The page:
During my first week working at a cycling magazine, my spellcheck autocorrected the name of the Canyon Endurace to Endurance. Sadly, this misplaced correction made it all the way to the headline of a print feature commissioned to introduce the first version of this bike back in 2014. So, yeah, it’s ‘Endu-race’, not ‘Endurance’.
Obviously, the bike’s name is a portmanteau of ‘endurance’ and ‘race’. Signifying its combination of racing bike features with a rider-friendly endurance-focused disposition, this is a fact now seared into my brain forever.
Like my copyediting skills, the Endurace has improved incrementally over the intervening years. Still aiming to take the best traits from Canyon’s Ultimate racing bikes and blend them into a form more palatable to the average endurance rider, it’s always benefited from being good value. Selling its bikes direct to consumers means Canyon bikes are consistently well built for the money. So much so I know at least one Endurace owner who broke a shifter and worked out it was cheaper to buy a complete bike and sell the rest of the bits on eBay than get the spare from their local shop.
More stack, less reach
However, besides being very cheap, the Endurace has also proved popular thanks to being very easy to get on with. Although it can’t claim to have invented the genre, the Endurace certainly helped popularise a more forgiving approach to road bike geometry. Just a touch shorter and higher than an out-and-out racing bike, the Endurace has always remained sleek enough to slip in among more race-focused machines without looking like a touring bike.
Canyon calls this its Sport Geometry concept. Simply put, this tips the balance so there’s less weight on your arms and more on your bum. Meaning you won’t need incredible flexibility and core strength to keep a hold of the bars; simultaneously, the bike’s handling is kept sharp because wanting comfort doesn’t always indicate you also want sedate steering.
Cheap, cushy, and good looking, the Endurace is precisely the sort of bike most people need. Available in both aluminium and carbon fibre formats, its more affordable versions also make a great introduction to road riding.
Long since having acquired disc brakes, this latest update also sees the Endurace take on-board current market trends in the form of clearance for 35mm tyres and mounts for a top-tube stash box. The carbon fork found across the entire range has also been updated. With distinctly slender looking legs, its steerer now switches to the broader 1¼” diameter used on Canyon’s other road bikes.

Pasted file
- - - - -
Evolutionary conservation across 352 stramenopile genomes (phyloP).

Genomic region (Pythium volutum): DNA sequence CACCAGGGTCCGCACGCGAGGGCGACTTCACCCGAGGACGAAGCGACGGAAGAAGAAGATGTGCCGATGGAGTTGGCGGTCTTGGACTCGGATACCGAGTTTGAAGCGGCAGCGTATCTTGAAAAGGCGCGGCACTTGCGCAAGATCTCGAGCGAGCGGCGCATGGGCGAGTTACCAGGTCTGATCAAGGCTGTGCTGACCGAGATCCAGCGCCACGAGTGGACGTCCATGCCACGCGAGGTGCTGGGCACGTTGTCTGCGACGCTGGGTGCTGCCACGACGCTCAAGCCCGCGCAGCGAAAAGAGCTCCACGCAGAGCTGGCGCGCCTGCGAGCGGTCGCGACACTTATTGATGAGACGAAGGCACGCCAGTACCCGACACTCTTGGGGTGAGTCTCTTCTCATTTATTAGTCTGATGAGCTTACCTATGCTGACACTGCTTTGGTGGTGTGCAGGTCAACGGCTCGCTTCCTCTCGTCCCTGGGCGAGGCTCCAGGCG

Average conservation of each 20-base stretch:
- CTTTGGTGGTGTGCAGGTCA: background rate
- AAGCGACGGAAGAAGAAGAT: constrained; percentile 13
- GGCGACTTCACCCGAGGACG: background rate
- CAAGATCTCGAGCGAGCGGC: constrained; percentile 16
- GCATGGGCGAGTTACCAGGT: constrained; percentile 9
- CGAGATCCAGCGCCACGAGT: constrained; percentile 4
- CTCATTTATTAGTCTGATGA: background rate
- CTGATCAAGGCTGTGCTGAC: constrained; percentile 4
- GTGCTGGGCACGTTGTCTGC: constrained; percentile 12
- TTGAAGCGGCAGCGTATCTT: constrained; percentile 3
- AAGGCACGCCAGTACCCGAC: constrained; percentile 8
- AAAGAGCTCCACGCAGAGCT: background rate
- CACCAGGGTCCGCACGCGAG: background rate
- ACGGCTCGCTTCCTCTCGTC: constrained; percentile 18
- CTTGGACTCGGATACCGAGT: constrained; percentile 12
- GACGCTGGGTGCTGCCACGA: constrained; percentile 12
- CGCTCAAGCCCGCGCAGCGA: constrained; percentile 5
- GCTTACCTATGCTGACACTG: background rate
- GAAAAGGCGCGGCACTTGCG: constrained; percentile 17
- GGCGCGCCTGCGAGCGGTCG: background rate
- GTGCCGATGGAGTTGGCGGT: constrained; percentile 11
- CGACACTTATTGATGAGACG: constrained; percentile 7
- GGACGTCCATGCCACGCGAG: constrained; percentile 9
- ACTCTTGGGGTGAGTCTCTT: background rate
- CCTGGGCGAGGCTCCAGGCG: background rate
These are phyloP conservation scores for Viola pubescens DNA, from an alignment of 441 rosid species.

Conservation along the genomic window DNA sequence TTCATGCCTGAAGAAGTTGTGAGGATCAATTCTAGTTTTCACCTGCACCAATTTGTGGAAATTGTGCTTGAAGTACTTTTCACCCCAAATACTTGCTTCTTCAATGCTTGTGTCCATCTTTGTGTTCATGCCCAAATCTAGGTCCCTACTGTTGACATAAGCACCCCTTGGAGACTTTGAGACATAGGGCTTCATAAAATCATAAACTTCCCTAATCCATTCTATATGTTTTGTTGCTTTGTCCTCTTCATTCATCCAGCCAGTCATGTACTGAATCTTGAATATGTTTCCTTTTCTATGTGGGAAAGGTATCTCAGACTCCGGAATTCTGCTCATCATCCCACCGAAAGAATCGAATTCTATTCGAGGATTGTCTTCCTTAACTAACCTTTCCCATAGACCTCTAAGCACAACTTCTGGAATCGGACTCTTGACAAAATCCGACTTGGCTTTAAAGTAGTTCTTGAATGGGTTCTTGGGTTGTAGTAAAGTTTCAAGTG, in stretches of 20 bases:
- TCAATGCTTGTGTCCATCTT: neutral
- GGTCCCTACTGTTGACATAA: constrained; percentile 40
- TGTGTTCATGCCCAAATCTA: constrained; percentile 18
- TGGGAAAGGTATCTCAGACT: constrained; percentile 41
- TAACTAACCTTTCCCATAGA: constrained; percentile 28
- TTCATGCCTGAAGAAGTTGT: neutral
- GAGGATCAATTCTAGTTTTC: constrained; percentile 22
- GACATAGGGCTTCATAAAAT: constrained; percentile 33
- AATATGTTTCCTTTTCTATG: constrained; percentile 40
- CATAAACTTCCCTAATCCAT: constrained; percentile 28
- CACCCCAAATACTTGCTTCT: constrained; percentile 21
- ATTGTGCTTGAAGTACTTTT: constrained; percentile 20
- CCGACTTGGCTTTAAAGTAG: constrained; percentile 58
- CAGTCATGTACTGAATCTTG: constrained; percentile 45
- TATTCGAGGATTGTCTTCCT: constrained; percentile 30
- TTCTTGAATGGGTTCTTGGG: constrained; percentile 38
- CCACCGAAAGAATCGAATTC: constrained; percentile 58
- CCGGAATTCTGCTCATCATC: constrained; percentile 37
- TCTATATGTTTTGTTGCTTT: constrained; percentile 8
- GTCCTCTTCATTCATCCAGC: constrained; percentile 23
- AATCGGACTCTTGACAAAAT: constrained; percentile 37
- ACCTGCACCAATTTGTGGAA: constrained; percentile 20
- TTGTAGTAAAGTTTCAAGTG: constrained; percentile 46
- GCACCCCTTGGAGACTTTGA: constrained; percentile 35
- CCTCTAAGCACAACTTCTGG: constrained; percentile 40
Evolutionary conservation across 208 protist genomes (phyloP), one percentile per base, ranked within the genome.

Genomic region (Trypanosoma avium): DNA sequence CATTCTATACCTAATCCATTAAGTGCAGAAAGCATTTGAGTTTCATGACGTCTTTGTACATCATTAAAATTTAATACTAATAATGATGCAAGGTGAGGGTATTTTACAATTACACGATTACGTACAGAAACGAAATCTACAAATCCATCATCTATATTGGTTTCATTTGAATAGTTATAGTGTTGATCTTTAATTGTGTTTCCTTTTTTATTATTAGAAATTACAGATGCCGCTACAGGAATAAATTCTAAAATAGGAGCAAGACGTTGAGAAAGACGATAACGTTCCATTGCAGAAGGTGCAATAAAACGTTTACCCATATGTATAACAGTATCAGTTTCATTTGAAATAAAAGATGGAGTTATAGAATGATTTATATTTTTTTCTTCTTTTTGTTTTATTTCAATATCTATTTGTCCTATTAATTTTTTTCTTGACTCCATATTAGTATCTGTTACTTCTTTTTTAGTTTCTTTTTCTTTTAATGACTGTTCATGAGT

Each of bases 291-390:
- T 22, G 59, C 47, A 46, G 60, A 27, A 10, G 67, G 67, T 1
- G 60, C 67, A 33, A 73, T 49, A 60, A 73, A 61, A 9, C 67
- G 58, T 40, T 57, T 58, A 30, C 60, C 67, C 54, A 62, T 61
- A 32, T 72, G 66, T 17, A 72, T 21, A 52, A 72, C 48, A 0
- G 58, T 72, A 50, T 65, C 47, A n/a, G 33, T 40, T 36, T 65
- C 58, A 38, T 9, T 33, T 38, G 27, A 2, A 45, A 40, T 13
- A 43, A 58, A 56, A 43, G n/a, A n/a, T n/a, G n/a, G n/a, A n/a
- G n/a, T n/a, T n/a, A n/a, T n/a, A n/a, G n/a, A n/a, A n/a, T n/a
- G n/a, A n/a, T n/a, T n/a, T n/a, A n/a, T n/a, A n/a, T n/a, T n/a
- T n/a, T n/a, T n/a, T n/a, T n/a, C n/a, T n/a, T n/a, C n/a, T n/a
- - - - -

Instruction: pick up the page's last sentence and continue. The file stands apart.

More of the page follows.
Promising enhanced stability under heavy braking, plus improved steering precision, it’s joined by a press-fit BB86 bottom bracket. Also aiming to give a stiffer performance, this time to withstand pedalling inputs, it has also been pinched from the firm’s racing models. Carrying over from previous years, comfort boosting features like the integrated seat clamp, dropped and truncated stays, and 27.2mm post remain.
Now more all-road capable, this year, the Endurace also comes in a beefed-up format. Called the Endurace CF 7 All-Road, this single model differs predominantly by arriving with chunkier 35c Schwalbe G-One Speed tyres rather than the 30 or 32c road tyres found elsewhere. Also new this year, Canyon is amalgamating its men’s and women’s ranges. However, with the Endurace coming in eight sizes, from 3XS to 2XL, everyone from the very small to the very large should still find a suitable size.
Endurace CF 7 eTap, £2,999
A carbon bike with a wireless 12-speed Sram Rival groupset for a quid less than £3,000. With no corners cut elsewhere, you get a Fizik Argo saddle and a reliable DT Swiss Endurance LN wheelset. Weighing a claimed 8.6kg, given the wide 30c Continental GP5000 tyres and disc brakes, this is a fair chunk less than you could reasonably expect given the cost.